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Mix Blog Live: Newberry Opera House

Eighteen eighty-one, United States. President James Garfield is assassinated. Thomas Edison and Alexander Graham Bell form the Oriental Telephone Company. Billy the Kid escapes Lincoln County Jail in Mesilia, N.M. On October 26, the Clanton gang face off against the Earps in a gunfight at the OK Corral.

At the same time, in Newberry, S.C., construction of the Newberry Opera House was completed at a cost of $30,000. A gas lighting system for the theater was installed with a reflector, or “sun burner,” for added brilliance. Drop curtains and seven scenes were available for the stage.

Fast forward to 2019. The Newberry Opera House is still in operation, though the shows are a little different these days. “Roy Rogers and Gene Autry played here,” explains Technical Director Mark Sanders, “and there’s a story that one of them brought their horse up the stairs for the show. When the show was over, the horse wouldn’t go down the stairs, so they had to rig a harness through the window upstage and get the horse down to the ground that way.”

Talk about a rough load-out.

The Opera House served not only as a performance space, but was also used by the community for meetings, dances and city functions. In the early 1900s, it hosted silent movies. A Thomas Edison “Talkie”—which used a phonograph record for sound—was presented at the Opera House in the late ‘teens. Movies began replacing big stage shows, and in the 1920s the venue was remodeled as a movie theater. It continued to be used as a movie house until it closed in 1952, and by 1959 there was discussion about demolishing it. The Newberry Historical Society (along with several other community groups) promoted the preservation of the Opera House, and in 1970 the building was placed on the National Register of Historic Places.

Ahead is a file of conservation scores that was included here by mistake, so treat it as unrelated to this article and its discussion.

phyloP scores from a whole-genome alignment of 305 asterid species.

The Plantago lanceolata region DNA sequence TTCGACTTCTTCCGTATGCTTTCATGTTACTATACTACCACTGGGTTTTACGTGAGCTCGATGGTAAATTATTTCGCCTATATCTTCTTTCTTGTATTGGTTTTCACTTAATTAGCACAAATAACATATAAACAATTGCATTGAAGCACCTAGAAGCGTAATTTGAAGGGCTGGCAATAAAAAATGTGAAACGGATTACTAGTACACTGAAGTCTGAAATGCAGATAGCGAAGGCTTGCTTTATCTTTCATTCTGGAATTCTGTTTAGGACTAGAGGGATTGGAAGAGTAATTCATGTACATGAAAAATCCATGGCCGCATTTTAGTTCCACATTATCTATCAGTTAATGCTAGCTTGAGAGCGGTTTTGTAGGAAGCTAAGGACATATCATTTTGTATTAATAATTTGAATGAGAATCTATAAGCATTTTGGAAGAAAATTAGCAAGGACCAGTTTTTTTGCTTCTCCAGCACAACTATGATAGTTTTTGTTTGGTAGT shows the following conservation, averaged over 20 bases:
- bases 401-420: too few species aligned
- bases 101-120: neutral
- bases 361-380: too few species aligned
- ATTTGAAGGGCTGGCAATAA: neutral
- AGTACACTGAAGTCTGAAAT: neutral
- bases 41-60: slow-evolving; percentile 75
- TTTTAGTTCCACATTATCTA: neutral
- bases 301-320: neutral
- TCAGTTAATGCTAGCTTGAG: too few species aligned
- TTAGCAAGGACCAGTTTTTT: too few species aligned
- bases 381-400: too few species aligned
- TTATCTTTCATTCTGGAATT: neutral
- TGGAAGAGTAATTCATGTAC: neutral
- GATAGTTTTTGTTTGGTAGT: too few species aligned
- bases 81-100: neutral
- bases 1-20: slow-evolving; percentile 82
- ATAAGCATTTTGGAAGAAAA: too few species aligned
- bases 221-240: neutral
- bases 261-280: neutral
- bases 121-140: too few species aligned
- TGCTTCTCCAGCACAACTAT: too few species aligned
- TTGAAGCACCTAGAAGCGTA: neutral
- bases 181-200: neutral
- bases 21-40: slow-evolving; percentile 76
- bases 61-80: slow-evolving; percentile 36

A restoration of the exterior was completed in 1994, and renovation of the interior began in 1996. An additional 10,000 square feet was added to the original building in order to create a full theatrical production facility. Total cost of the renovation was approximately $5.5 million.

This year the Newberry Opera House will host more than 150 shows, ranging from The Kingdom Choir to Once: The Broadway Musical to Shakespeare’s Macbeth to Blue Öyster Cult (gratuitous plug) to ‘Twas The Night Before Christmas. Amazing.

A picture showing the original “parking lot” of the Newberry Opera House is reproduced here. “The park in front was just a big corral where you’d tie up your horse,” Sanders explains. “It’s cool to think that a guy had a similar job to mine here at the theater, rode his horse to work, tied up the horse in the corral, did a show and rode his horse home after work.”

Capacity of the Newberry Opera House is 426—making for a very intimate space. “It’s a warm, solid room that resonates really well,” says Steve Windsor, House Audio Engineer. “There’s not a bad seat in the house.”

The house system includes Yamaha M7CL consoles at front of house and monitors, Worx Audio X3i-p powered line array for the mains, Worx Audio X1i-P line array for the balcony, Bose 203s for downstage front-fill, and Danley TH115 subwoofers powered by QSC amplification. Installation was handled by Sid Gattis of Gattis Pro Audio, Lexington S.C.

The mix position can be a little tricky because it’s dark compared to the center of the main floor. If your mix is bright at the FOH console, you’ll take the heads off people in rows F through H. The quandary of the mix position is that unlike most under-balcony mix positions, where the high end of the P.A. is attenuated, the bass is also attenuated. If the bottom end is pumping at the FOH desk, you’ll make people sitting on the main floor sick to their stomachs. Be sure you take a stroll around the room during soundcheck.

The Newberry Opera House has been at the heart of Newberry County for more than 100 years, serving both as the cultural center of the region and, more recently, as home for the City’s fire, police, transportation, and municipal services. If you’re in the area, be sure to drop by for a visit—or better yet, catch a show there.